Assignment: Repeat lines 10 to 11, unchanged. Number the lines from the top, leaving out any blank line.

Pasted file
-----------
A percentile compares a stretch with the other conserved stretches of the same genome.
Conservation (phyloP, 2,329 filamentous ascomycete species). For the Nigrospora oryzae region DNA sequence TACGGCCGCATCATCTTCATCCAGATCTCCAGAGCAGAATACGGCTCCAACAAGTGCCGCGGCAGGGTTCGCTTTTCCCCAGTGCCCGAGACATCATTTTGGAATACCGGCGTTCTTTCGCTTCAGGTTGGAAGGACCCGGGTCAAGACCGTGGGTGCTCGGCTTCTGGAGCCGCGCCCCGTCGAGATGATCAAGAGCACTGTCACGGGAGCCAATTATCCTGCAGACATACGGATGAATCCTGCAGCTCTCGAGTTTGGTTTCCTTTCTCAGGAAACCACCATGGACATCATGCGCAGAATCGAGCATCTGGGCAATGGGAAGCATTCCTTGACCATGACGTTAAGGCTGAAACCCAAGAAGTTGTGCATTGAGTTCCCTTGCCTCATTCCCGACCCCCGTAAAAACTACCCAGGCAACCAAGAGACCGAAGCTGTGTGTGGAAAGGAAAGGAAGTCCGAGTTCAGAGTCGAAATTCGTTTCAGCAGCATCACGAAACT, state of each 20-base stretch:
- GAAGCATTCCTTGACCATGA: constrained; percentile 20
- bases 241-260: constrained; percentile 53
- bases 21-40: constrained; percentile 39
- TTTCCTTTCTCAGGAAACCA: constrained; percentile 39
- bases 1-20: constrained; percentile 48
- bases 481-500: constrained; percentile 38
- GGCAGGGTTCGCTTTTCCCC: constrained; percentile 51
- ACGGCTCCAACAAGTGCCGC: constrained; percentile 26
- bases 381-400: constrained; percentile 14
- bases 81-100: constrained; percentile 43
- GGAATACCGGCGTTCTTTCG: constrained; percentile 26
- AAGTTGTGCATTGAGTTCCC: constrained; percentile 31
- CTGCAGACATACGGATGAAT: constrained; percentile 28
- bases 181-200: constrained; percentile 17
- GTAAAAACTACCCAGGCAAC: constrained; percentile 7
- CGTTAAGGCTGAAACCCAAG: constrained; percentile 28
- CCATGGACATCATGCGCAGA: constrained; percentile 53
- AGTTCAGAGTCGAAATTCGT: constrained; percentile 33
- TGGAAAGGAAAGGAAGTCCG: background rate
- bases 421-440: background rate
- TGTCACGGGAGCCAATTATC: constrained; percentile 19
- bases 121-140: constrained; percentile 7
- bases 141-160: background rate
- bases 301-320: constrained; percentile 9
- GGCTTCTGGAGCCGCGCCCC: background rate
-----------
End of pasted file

- ACGGCTCCAACAAGTGCCGC: constrained; percentile 26
- bases 381-400: constrained; percentile 14